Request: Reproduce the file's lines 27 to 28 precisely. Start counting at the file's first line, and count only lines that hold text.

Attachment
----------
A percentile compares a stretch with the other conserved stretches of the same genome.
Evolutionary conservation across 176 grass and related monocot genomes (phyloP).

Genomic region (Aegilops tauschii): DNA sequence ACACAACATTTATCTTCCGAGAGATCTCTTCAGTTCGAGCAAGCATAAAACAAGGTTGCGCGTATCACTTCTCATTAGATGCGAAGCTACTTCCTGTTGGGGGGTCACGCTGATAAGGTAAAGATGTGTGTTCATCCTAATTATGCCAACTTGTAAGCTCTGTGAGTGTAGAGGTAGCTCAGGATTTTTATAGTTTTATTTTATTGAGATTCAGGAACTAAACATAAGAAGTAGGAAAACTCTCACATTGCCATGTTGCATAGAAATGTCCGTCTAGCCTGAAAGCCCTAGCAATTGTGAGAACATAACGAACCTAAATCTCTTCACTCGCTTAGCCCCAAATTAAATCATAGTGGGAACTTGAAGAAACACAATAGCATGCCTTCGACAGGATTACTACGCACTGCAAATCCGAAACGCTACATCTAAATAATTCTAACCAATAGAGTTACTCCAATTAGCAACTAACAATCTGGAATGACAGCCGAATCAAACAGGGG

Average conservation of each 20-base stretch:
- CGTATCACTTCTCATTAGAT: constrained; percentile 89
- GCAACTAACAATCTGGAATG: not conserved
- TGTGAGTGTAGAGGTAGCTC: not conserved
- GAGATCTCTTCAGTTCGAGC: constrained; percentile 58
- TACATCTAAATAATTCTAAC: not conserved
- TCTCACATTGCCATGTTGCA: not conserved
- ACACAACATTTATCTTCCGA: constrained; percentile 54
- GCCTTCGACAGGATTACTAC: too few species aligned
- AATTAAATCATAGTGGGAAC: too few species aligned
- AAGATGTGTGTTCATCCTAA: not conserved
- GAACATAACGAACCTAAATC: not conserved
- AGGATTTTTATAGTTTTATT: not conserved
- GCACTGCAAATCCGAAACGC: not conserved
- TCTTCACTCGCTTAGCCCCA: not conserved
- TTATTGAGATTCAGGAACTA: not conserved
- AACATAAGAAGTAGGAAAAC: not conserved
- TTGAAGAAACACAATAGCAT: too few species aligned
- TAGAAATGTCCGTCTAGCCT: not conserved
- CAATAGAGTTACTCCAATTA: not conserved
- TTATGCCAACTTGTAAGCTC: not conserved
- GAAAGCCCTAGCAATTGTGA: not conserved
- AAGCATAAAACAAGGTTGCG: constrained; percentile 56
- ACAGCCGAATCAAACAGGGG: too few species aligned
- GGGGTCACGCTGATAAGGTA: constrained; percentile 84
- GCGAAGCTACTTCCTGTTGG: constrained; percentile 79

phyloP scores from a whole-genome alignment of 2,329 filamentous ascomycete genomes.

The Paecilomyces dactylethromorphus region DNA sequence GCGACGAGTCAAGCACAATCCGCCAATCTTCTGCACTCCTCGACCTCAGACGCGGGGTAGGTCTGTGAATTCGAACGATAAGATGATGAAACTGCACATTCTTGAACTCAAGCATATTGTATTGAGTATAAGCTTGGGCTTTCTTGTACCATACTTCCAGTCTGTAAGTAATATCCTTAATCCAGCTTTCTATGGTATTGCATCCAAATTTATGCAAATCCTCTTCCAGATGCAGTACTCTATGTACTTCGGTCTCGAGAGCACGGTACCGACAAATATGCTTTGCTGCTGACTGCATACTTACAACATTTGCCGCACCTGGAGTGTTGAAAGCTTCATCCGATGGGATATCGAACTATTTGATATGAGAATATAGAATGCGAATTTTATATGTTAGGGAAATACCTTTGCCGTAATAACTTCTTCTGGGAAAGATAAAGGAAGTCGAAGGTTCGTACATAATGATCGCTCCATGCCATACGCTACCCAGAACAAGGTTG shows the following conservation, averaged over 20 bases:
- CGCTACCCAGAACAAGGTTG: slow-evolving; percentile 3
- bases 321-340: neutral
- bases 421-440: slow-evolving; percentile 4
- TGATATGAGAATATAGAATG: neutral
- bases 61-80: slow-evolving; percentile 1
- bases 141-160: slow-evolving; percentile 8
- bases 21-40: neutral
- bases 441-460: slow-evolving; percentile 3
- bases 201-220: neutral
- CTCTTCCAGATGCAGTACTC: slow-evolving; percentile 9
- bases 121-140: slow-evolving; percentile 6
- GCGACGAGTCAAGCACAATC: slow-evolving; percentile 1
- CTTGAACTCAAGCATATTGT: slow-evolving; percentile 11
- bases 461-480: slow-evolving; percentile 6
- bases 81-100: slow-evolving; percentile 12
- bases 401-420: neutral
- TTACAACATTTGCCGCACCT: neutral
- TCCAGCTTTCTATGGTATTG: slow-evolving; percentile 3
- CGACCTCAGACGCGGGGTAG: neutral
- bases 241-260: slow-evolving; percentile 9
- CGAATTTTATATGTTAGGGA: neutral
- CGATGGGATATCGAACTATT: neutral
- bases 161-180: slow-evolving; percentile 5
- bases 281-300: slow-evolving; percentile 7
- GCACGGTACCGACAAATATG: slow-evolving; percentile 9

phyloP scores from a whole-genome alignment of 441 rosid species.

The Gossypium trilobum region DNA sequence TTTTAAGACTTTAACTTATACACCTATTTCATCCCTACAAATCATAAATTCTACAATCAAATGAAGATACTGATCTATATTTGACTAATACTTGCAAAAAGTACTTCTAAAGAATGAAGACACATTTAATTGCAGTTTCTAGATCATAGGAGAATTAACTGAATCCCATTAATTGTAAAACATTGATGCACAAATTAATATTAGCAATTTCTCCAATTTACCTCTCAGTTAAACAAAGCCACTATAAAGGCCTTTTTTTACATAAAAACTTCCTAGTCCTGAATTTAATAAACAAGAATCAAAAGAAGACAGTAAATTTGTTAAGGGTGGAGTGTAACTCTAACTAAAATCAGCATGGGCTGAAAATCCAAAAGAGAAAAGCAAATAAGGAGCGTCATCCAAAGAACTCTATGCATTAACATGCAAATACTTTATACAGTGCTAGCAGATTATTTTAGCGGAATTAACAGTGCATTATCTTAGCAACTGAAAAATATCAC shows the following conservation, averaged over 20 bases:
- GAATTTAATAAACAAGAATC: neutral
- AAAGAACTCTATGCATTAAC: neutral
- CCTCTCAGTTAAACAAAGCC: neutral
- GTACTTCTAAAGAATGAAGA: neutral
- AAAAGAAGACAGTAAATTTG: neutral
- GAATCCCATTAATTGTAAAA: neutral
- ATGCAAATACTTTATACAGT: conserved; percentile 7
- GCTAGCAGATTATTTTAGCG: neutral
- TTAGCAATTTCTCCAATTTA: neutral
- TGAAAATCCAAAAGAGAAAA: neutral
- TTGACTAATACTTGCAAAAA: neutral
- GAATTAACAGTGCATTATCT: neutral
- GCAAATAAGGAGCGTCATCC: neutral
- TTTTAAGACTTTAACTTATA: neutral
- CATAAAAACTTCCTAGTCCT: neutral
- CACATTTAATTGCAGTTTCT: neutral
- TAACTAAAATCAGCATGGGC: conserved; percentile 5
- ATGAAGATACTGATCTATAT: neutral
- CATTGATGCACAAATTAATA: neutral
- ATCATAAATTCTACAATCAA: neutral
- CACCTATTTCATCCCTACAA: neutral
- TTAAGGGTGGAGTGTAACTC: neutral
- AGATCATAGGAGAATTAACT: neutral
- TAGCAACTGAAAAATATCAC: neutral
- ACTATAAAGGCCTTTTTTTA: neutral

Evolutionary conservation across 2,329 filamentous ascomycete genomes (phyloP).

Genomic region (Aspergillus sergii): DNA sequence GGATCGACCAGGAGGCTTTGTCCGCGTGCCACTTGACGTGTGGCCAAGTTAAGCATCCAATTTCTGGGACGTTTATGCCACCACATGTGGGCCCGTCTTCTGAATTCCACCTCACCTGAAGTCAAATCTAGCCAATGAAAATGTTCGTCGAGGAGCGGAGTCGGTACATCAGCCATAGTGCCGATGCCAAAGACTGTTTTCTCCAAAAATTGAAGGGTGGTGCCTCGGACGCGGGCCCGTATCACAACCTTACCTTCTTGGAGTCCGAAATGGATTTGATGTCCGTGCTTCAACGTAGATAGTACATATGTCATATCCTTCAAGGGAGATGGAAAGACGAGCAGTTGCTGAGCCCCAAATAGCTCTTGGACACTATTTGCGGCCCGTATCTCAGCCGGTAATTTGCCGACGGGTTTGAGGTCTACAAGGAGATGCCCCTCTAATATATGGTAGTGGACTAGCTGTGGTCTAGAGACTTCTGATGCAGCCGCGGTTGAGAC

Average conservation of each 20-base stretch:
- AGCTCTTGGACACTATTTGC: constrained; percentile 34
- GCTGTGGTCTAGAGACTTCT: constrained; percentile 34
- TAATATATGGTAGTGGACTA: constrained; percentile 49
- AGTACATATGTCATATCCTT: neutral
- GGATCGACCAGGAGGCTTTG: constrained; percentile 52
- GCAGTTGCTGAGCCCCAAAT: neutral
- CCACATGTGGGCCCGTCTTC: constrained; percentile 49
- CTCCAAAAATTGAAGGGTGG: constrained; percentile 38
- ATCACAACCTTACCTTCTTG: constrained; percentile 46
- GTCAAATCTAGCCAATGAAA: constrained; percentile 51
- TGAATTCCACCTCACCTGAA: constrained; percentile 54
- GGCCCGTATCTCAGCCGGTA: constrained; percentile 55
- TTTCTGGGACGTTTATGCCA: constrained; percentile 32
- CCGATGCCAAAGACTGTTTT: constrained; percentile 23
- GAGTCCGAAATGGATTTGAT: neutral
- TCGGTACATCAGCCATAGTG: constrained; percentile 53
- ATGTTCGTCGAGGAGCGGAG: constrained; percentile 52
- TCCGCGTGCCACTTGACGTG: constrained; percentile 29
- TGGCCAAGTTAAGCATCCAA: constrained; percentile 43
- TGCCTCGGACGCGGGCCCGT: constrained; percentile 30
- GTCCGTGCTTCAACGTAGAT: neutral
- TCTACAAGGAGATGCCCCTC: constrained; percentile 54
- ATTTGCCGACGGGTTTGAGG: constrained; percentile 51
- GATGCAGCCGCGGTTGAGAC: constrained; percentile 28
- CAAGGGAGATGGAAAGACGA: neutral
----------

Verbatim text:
- ACAGCCGAATCAAACAGGGG: too few species aligned
- GGGGTCACGCTGATAAGGTA: constrained; percentile 84